As kids experience stressors, it is valuable to continue to practice their healthy coping strategies. Encouraging our kids to take belly breaths when we notice an uncomfortable feeling helps to calm their uncomfortable feelings more quickly. As parents, taking the breath with them can also be supportive and helpful. Belly breathing is one way they are learning to cope with the situation in a healthy way.  You may need to review and remind your child to use the strategy. Here is a great resource link called “Just Breathe”: Elementary students are taught emotional regulation skills at school with Second Step, a social emotional learning program. This is a song many of our students know from our elementary that reminds them to stop, name their feelings and calm down.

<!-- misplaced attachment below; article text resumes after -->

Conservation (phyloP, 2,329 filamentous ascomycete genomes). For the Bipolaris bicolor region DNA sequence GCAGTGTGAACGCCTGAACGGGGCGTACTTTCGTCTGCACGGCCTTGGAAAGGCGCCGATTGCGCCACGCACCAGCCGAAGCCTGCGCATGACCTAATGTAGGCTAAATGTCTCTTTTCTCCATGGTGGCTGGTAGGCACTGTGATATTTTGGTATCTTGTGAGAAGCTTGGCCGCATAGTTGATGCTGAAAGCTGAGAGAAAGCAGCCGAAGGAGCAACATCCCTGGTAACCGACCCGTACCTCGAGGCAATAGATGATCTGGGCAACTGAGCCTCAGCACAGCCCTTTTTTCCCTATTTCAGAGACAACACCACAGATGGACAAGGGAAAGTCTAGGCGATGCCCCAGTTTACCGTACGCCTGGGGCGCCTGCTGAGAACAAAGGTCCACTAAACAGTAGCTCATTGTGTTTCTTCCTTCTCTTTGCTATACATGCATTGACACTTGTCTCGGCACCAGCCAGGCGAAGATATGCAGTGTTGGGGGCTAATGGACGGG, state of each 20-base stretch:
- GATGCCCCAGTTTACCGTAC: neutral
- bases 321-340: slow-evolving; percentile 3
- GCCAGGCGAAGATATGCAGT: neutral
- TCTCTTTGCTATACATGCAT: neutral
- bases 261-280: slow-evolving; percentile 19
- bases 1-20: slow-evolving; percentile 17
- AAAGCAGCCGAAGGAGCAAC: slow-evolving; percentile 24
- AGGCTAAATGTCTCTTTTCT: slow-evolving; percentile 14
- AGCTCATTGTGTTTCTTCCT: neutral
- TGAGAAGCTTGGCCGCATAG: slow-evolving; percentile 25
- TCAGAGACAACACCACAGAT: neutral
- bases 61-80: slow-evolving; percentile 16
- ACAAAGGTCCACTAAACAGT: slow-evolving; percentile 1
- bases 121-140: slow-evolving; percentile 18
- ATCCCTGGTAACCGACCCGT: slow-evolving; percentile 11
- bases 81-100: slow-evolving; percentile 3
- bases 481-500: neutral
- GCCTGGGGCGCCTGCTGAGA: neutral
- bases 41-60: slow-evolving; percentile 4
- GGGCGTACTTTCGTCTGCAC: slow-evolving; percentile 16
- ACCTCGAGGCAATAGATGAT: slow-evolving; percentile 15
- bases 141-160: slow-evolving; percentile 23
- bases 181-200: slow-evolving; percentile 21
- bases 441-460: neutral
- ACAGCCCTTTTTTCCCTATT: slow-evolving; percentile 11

Sometimes when strong feelings surface, we breathe and may still need a little more time to calm down. When more is needed, At Home Calming Caddies are a great tool to provide just that! An At Home Calming Caddy is a container or basket that is kept in a quiet area that holds tools your child can use to continue to support the healthy regulation of strong feelings. Using the calming caddy is not intended to be a consequence but rather as an opportunity for coaching and encouraging kids to regulate, helping them to manage and return to a calm feeling. 

Some Ideas to be included in your At Home Calming Caddy:
  • Feelings chart- helps your child name the feeling they are experiencing
  • Glitter Jar- Shake up the glitter and watch the glitter settle to the bottom
  • Play dough- to squeeze and sculpt away the strong feeling
  • Stuffed animal to hug and provide comfort
  • Stress ball or make a stress balloon- fill balloons with either rice, sand or flour and then tie it off
  • Crayons/coloring book
  • A book to help relax

After a few minutes calming down, they are ready to learn from and talk about how they came to their strong feelings.